Soap and orange juice - Scriptwriter Bongi Ndaba is living the dream
A BLACK family sitting at a table eating an English breakfast with orange juice sold Bongi Ndaba on Generations almost 20 years ago.
Three weeks ago the writer from Gamalakhe on the South Coast graduated from admirer of the characters' "aspirational lifestyles" to co-producer.
Ndaba, who was born in Eastern Cape 40 years ago, studied drama at the then Natal Technikon and, to please her mom, also completed a teaching diploma.
But, she says, she was convinced that TV was not for big girls and gravitated towards writing.
Shreds and Dreams, a collection of monologues she submitted to the Market Theatre when they invited youngsters to bring in new work, set her on that path.
"They came back to me and asked me to rewrite it into a play," she says.
Shreds and Dreams was so popular it also did a run at the State Theatre and a rerun at the Market.
Last year Ndaba was promoted to Generations head writer, which entails managing and taking ultimate responsibility for the script.
Her journey with the soap started nearly six years ago, when young writers were invited to join its training programme.
With self-effacing humility, Ndaba says: "I was more loudmouth than talent throughout my training, so I have no idea why they short-listed me for their internship programme. If I don't understand something I ask questions. I'm not scared to look stupid 'cos I know that once I know I won't be stupid anymore."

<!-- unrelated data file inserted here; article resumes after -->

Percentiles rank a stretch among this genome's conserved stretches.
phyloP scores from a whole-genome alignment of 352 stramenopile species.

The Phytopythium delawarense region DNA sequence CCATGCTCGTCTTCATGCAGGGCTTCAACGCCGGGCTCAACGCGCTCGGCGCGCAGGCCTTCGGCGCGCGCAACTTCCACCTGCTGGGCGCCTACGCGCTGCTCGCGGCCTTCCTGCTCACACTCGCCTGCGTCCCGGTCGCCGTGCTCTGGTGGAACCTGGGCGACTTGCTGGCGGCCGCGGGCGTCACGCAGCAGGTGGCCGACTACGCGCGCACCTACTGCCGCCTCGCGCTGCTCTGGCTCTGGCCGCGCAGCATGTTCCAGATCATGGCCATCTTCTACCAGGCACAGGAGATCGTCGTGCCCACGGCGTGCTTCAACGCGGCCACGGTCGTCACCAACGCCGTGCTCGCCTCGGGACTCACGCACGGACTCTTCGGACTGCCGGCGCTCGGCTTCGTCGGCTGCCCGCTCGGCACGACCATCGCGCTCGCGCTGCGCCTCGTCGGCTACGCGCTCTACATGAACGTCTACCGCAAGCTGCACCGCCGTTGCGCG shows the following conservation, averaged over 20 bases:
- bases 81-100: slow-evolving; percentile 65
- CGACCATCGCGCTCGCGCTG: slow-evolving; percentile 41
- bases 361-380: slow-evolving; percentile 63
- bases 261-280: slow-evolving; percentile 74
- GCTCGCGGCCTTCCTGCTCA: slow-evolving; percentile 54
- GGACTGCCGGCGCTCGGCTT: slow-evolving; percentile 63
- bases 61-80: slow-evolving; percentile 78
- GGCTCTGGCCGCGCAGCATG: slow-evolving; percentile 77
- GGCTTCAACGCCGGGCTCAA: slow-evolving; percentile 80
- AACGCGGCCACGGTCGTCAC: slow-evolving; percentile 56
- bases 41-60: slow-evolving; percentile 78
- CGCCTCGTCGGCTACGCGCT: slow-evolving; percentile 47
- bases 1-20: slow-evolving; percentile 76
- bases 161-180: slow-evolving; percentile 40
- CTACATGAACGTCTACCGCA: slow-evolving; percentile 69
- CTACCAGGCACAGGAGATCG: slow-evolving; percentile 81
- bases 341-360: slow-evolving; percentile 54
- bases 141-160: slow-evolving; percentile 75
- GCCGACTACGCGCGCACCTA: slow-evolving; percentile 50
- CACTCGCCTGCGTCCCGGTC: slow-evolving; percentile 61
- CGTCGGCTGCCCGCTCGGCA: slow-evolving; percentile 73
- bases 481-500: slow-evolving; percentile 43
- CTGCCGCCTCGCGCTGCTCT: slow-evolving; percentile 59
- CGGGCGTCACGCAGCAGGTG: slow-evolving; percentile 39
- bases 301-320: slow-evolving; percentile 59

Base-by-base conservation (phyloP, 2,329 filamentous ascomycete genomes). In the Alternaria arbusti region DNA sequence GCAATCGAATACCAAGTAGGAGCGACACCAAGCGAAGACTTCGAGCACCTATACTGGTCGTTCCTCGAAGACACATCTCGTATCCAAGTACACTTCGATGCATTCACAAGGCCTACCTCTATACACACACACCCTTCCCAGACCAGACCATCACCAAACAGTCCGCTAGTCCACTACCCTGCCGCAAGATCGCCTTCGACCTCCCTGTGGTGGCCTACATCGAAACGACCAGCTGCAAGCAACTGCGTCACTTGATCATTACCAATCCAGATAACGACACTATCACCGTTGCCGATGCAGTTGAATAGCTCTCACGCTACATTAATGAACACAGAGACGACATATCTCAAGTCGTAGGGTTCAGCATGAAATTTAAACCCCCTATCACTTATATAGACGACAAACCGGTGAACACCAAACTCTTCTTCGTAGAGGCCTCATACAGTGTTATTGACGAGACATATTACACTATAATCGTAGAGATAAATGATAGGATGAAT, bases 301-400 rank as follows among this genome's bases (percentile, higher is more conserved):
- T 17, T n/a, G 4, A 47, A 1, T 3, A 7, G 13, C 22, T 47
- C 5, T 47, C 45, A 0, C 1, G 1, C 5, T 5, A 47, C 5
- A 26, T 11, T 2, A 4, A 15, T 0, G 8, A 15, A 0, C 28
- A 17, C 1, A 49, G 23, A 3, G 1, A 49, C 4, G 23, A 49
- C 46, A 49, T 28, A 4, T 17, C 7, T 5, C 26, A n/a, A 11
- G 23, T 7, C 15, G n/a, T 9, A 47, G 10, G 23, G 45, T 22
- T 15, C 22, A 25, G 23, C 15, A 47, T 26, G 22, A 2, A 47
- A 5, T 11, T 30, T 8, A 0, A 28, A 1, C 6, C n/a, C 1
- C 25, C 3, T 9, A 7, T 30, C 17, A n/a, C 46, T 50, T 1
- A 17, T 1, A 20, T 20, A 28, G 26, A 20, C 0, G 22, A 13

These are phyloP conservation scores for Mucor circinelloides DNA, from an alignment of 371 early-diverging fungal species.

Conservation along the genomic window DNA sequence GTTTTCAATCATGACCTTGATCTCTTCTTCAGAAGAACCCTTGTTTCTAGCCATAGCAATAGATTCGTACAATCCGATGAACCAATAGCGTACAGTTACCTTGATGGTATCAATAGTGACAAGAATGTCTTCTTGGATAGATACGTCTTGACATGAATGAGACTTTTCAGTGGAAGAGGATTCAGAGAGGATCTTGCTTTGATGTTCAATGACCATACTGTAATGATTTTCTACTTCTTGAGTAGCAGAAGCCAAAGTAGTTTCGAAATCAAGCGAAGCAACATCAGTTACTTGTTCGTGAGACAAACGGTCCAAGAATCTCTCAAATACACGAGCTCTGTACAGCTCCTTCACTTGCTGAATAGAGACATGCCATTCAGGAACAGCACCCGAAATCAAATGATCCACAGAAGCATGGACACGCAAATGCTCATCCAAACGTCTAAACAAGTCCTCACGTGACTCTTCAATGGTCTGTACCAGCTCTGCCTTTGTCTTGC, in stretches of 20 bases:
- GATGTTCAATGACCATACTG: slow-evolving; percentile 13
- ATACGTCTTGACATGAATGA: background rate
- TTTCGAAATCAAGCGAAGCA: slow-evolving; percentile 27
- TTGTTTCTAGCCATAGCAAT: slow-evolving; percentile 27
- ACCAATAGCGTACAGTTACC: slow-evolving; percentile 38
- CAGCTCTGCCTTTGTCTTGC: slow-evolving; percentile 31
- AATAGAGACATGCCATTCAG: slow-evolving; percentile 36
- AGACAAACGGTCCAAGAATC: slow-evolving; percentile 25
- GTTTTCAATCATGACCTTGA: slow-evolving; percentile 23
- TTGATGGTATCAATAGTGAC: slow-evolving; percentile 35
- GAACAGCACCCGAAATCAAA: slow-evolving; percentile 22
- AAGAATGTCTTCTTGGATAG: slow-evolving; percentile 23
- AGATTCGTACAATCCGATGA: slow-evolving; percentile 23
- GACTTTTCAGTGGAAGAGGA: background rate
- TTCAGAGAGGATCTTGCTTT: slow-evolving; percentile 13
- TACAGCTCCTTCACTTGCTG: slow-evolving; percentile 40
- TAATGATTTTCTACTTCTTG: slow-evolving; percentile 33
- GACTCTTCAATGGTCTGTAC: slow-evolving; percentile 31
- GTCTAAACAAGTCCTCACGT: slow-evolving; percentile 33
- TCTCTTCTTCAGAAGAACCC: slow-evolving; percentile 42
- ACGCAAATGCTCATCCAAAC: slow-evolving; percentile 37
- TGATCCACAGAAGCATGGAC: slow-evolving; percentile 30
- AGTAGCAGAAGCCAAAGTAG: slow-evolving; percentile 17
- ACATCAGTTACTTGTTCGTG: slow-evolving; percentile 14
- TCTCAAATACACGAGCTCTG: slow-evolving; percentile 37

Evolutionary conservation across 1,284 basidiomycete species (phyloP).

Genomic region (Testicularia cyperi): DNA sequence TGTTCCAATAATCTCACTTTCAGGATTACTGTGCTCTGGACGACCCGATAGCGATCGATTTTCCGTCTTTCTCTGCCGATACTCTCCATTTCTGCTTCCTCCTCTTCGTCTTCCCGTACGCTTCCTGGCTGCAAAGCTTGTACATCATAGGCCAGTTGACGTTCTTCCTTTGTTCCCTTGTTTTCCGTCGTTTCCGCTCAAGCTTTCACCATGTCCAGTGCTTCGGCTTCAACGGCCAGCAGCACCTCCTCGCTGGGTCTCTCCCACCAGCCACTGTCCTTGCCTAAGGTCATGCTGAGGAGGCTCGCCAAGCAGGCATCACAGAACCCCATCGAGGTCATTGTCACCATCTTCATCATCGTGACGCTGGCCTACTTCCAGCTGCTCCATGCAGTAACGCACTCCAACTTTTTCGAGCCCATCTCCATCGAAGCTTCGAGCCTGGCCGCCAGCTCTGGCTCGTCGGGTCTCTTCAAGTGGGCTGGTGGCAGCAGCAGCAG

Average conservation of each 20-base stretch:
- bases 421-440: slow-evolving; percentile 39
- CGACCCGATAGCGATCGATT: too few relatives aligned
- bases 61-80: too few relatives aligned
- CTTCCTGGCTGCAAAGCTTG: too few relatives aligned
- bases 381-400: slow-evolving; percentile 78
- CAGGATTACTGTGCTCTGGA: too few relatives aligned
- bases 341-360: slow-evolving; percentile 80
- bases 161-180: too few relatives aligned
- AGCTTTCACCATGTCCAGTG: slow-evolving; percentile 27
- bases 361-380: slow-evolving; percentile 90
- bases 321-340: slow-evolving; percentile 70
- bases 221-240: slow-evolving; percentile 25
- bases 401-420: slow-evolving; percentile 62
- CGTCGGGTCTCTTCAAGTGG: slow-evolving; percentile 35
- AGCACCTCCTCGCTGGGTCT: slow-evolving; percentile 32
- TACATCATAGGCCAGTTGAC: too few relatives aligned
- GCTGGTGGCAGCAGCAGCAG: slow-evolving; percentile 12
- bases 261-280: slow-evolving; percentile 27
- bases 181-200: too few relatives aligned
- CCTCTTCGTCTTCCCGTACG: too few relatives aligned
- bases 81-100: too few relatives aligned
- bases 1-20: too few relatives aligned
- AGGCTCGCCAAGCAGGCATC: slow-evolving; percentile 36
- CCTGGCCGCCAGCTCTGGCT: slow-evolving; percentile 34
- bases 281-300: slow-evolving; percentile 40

She operates from an Auckland Park house that has been converted into offices, where she watches Generations on live feeds as it is being shot - and the finished product on TV.
"I always think to myself, 'we could have written this or that better'," she says - and adds with typical humility: "English isn't my first language, so I'm critical of myself. I spot the mistakes I make, sometimes grammatical ones.
"I love Generations. I'd hate to work on a series where black people are shown kicking and stabbing each other. This shows blacks in a positive light. It's inspirational, that's why people love it."
Ndaba has worked with top writers on top productions such as Home Affairs and 4play;Sex Tips for Girls and the 2006 award-winning Jozi H.
She says now that she's living her dream she wants to try to raise the next crop of Generations writers.
"I was given a break and I want to give other writers a break. Even if I fail I want to know one day that I did my best to raise new black writers," she says.
So do you now have orange juice at your breakfast table?
"Who has orange at breakfast?" she asks. "I just insist that we have our meals around the table at home."
Ndaba has a two-year-old son.